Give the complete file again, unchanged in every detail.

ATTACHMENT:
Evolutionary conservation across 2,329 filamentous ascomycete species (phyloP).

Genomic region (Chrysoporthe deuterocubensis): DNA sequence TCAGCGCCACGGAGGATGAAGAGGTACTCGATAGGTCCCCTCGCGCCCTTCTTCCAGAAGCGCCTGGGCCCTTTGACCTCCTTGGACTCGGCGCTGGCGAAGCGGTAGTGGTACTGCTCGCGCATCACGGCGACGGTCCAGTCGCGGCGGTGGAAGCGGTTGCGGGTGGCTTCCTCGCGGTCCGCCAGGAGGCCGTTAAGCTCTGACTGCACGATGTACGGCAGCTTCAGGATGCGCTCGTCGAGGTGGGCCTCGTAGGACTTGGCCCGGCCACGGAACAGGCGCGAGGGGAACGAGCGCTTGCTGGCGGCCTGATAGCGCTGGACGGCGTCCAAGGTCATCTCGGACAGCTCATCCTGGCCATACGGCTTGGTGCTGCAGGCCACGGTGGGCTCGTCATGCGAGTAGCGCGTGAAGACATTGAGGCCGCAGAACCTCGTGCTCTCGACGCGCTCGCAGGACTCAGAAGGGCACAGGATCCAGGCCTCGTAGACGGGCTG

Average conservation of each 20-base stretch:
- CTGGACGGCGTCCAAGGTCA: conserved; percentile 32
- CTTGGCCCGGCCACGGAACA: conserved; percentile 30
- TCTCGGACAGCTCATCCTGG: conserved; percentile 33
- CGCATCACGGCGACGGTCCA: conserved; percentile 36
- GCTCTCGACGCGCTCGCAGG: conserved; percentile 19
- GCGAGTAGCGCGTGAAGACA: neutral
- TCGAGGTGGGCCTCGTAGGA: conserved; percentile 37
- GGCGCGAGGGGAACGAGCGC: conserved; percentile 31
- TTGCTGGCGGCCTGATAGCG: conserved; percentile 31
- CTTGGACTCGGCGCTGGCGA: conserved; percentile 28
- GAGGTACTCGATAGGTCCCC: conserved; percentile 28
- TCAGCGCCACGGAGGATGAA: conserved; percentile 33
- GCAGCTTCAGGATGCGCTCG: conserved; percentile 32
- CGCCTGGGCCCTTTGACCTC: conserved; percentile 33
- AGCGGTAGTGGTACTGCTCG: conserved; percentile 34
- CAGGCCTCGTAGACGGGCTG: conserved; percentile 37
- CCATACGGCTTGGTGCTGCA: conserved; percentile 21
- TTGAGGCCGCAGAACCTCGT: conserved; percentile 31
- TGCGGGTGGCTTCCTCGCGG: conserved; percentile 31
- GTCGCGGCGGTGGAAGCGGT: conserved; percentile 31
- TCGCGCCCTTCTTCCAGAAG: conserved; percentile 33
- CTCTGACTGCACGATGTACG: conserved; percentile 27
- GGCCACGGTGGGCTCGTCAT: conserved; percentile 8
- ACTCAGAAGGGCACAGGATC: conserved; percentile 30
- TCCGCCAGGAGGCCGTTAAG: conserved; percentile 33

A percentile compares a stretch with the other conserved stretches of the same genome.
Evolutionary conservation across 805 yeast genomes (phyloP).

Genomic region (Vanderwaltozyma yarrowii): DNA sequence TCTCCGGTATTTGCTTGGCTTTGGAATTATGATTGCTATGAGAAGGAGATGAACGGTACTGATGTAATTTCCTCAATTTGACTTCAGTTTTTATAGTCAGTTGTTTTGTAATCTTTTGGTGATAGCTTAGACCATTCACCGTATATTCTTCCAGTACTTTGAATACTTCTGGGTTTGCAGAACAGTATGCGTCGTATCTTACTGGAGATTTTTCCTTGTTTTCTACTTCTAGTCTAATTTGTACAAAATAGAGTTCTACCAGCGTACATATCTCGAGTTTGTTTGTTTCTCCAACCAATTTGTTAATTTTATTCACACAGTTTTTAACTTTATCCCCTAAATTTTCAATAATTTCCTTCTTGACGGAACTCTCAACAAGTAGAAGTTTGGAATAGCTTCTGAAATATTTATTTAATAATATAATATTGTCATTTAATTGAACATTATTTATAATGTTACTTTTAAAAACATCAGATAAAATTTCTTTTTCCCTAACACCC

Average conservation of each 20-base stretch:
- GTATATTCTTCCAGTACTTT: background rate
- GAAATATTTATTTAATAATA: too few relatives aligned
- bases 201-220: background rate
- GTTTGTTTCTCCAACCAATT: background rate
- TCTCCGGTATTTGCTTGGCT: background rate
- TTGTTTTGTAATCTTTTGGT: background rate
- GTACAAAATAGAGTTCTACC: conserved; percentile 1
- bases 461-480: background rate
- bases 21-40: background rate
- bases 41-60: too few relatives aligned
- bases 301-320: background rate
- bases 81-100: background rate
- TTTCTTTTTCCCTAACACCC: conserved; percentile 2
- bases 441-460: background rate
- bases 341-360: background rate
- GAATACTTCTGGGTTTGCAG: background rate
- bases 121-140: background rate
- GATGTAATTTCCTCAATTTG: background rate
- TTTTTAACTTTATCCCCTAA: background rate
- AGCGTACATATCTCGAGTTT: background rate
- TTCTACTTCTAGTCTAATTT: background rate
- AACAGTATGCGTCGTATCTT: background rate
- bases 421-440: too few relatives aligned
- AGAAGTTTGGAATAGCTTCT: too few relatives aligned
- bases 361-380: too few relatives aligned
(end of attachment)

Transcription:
Evolutionary conservation across 2,329 filamentous ascomycete species (phyloP).

Genomic region (Chrysoporthe deuterocubensis): DNA sequence TCAGCGCCACGGAGGATGAAGAGGTACTCGATAGGTCCCCTCGCGCCCTTCTTCCAGAAGCGCCTGGGCCCTTTGACCTCCTTGGACTCGGCGCTGGCGAAGCGGTAGTGGTACTGCTCGCGCATCACGGCGACGGTCCAGTCGCGGCGGTGGAAGCGGTTGCGGGTGGCTTCCTCGCGGTCCGCCAGGAGGCCGTTAAGCTCTGACTGCACGATGTACGGCAGCTTCAGGATGCGCTCGTCGAGGTGGGCCTCGTAGGACTTGGCCCGGCCACGGAACAGGCGCGAGGGGAACGAGCGCTTGCTGGCGGCCTGATAGCGCTGGACGGCGTCCAAGGTCATCTCGGACAGCTCATCCTGGCCATACGGCTTGGTGCTGCAGGCCACGGTGGGCTCGTCATGCGAGTAGCGCGTGAAGACATTGAGGCCGCAGAACCTCGTGCTCTCGACGCGCTCGCAGGACTCAGAAGGGCACAGGATCCAGGCCTCGTAGACGGGCTG

Average conservation of each 20-base stretch:
- CTGGACGGCGTCCAAGGTCA: conserved; percentile 32
- CTTGGCCCGGCCACGGAACA: conserved; percentile 30
- TCTCGGACAGCTCATCCTGG: conserved; percentile 33
- CGCATCACGGCGACGGTCCA: conserved; percentile 36
- GCTCTCGACGCGCTCGCAGG: conserved; percentile 19
- GCGAGTAGCGCGTGAAGACA: neutral
- TCGAGGTGGGCCTCGTAGGA: conserved; percentile 37
- GGCGCGAGGGGAACGAGCGC: conserved; percentile 31
- TTGCTGGCGGCCTGATAGCG: conserved; percentile 31
- CTTGGACTCGGCGCTGGCGA: conserved; percentile 28
- GAGGTACTCGATAGGTCCCC: conserved; percentile 28
- TCAGCGCCACGGAGGATGAA: conserved; percentile 33
- GCAGCTTCAGGATGCGCTCG: conserved; percentile 32
- CGCCTGGGCCCTTTGACCTC: conserved; percentile 33
- AGCGGTAGTGGTACTGCTCG: conserved; percentile 34
- CAGGCCTCGTAGACGGGCTG: conserved; percentile 37
- CCATACGGCTTGGTGCTGCA: conserved; percentile 21
- TTGAGGCCGCAGAACCTCGT: conserved; percentile 31
- TGCGGGTGGCTTCCTCGCGG: conserved; percentile 31
- GTCGCGGCGGTGGAAGCGGT: conserved; percentile 31
- TCGCGCCCTTCTTCCAGAAG: conserved; percentile 33
- CTCTGACTGCACGATGTACG: conserved; percentile 27
- GGCCACGGTGGGCTCGTCAT: conserved; percentile 8
- ACTCAGAAGGGCACAGGATC: conserved; percentile 30
- TCCGCCAGGAGGCCGTTAAG: conserved; percentile 33

A percentile compares a stretch with the other conserved stretches of the same genome.
Evolutionary conservation across 805 yeast genomes (phyloP).

Genomic region (Vanderwaltozyma yarrowii): DNA sequence TCTCCGGTATTTGCTTGGCTTTGGAATTATGATTGCTATGAGAAGGAGATGAACGGTACTGATGTAATTTCCTCAATTTGACTTCAGTTTTTATAGTCAGTTGTTTTGTAATCTTTTGGTGATAGCTTAGACCATTCACCGTATATTCTTCCAGTACTTTGAATACTTCTGGGTTTGCAGAACAGTATGCGTCGTATCTTACTGGAGATTTTTCCTTGTTTTCTACTTCTAGTCTAATTTGTACAAAATAGAGTTCTACCAGCGTACATATCTCGAGTTTGTTTGTTTCTCCAACCAATTTGTTAATTTTATTCACACAGTTTTTAACTTTATCCCCTAAATTTTCAATAATTTCCTTCTTGACGGAACTCTCAACAAGTAGAAGTTTGGAATAGCTTCTGAAATATTTATTTAATAATATAATATTGTCATTTAATTGAACATTATTTATAATGTTACTTTTAAAAACATCAGATAAAATTTCTTTTTCCCTAACACCC

Average conservation of each 20-base stretch:
- GTATATTCTTCCAGTACTTT: background rate
- GAAATATTTATTTAATAATA: too few relatives aligned
- bases 201-220: background rate
- GTTTGTTTCTCCAACCAATT: background rate
- TCTCCGGTATTTGCTTGGCT: background rate
- TTGTTTTGTAATCTTTTGGT: background rate
- GTACAAAATAGAGTTCTACC: conserved; percentile 1
- bases 461-480: background rate
- bases 21-40: background rate
- bases 41-60: too few relatives aligned
- bases 301-320: background rate
- bases 81-100: background rate
- TTTCTTTTTCCCTAACACCC: conserved; percentile 2
- bases 441-460: background rate
- bases 341-360: background rate
- GAATACTTCTGGGTTTGCAG: background rate
- bases 121-140: background rate
- GATGTAATTTCCTCAATTTG: background rate
- TTTTTAACTTTATCCCCTAA: background rate
- AGCGTACATATCTCGAGTTT: background rate
- TTCTACTTCTAGTCTAATTT: background rate
- AACAGTATGCGTCGTATCTT: background rate
- bases 421-440: too few relatives aligned
- AGAAGTTTGGAATAGCTTCT: too few relatives aligned
- bases 361-380: too few relatives aligned